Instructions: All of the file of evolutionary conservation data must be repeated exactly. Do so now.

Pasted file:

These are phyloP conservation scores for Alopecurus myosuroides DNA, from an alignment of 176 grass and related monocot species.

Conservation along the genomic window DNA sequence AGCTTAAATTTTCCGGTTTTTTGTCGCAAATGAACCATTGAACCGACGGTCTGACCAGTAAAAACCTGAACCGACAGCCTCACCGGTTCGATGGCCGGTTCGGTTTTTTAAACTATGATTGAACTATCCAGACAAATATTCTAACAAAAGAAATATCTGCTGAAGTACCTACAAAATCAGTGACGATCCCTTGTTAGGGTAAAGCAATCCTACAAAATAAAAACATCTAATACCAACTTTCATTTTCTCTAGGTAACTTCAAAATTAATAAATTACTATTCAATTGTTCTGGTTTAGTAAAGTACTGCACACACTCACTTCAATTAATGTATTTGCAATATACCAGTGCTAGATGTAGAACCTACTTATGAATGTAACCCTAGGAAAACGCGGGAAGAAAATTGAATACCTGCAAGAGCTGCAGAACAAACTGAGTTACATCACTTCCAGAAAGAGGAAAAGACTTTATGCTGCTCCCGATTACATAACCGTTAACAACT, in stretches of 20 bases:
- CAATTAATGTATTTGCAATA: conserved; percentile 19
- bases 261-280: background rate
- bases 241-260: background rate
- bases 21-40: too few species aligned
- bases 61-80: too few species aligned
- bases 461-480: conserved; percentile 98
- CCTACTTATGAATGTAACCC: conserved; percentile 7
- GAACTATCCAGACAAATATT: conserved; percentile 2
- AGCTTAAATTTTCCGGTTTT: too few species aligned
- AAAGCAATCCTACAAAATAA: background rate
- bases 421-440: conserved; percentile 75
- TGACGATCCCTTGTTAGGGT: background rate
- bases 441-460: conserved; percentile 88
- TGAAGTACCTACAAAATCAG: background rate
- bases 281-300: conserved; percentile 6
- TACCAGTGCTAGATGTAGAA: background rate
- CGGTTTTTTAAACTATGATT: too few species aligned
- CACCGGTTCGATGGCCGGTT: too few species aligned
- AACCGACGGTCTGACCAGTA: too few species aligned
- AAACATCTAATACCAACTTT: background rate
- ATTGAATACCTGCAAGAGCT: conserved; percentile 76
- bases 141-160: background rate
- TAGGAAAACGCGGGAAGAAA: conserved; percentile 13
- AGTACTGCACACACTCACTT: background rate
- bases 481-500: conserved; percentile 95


These are phyloP conservation scores for Alopecurus myosuroides DNA, from an alignment of 176 grass and related monocot species.

Conservation along the genomic window DNA sequence AGCTTAAATTTTCCGGTTTTTTGTCGCAAATGAACCATTGAACCGACGGTCTGACCAGTAAAAACCTGAACCGACAGCCTCACCGGTTCGATGGCCGGTTCGGTTTTTTAAACTATGATTGAACTATCCAGACAAATATTCTAACAAAAGAAATATCTGCTGAAGTACCTACAAAATCAGTGACGATCCCTTGTTAGGGTAAAGCAATCCTACAAAATAAAAACATCTAATACCAACTTTCATTTTCTCTAGGTAACTTCAAAATTAATAAATTACTATTCAATTGTTCTGGTTTAGTAAAGTACTGCACACACTCACTTCAATTAATGTATTTGCAATATACCAGTGCTAGATGTAGAACCTACTTATGAATGTAACCCTAGGAAAACGCGGGAAGAAAATTGAATACCTGCAAGAGCTGCAGAACAAACTGAGTTACATCACTTCCAGAAAGAGGAAAAGACTTTATGCTGCTCCCGATTACATAACCGTTAACAACT, in stretches of 20 bases:
- CAATTAATGTATTTGCAATA: conserved; percentile 19
- bases 261-280: background rate
- bases 241-260: background rate
- bases 21-40: too few species aligned
- bases 61-80: too few species aligned
- bases 461-480: conserved; percentile 98
- CCTACTTATGAATGTAACCC: conserved; percentile 7
- GAACTATCCAGACAAATATT: conserved; percentile 2
- AGCTTAAATTTTCCGGTTTT: too few species aligned
- AAAGCAATCCTACAAAATAA: background rate
- bases 421-440: conserved; percentile 75
- TGACGATCCCTTGTTAGGGT: background rate
- bases 441-460: conserved; percentile 88
- TGAAGTACCTACAAAATCAG: background rate
- bases 281-300: conserved; percentile 6
- TACCAGTGCTAGATGTAGAA: background rate
- CGGTTTTTTAAACTATGATT: too few species aligned
- CACCGGTTCGATGGCCGGTT: too few species aligned
- AACCGACGGTCTGACCAGTA: too few species aligned
- AAACATCTAATACCAACTTT: background rate
- ATTGAATACCTGCAAGAGCT: conserved; percentile 76
- bases 141-160: background rate
- TAGGAAAACGCGGGAAGAAA: conserved; percentile 13
- AGTACTGCACACACTCACTT: background rate
- bases 481-500: conserved; percentile 95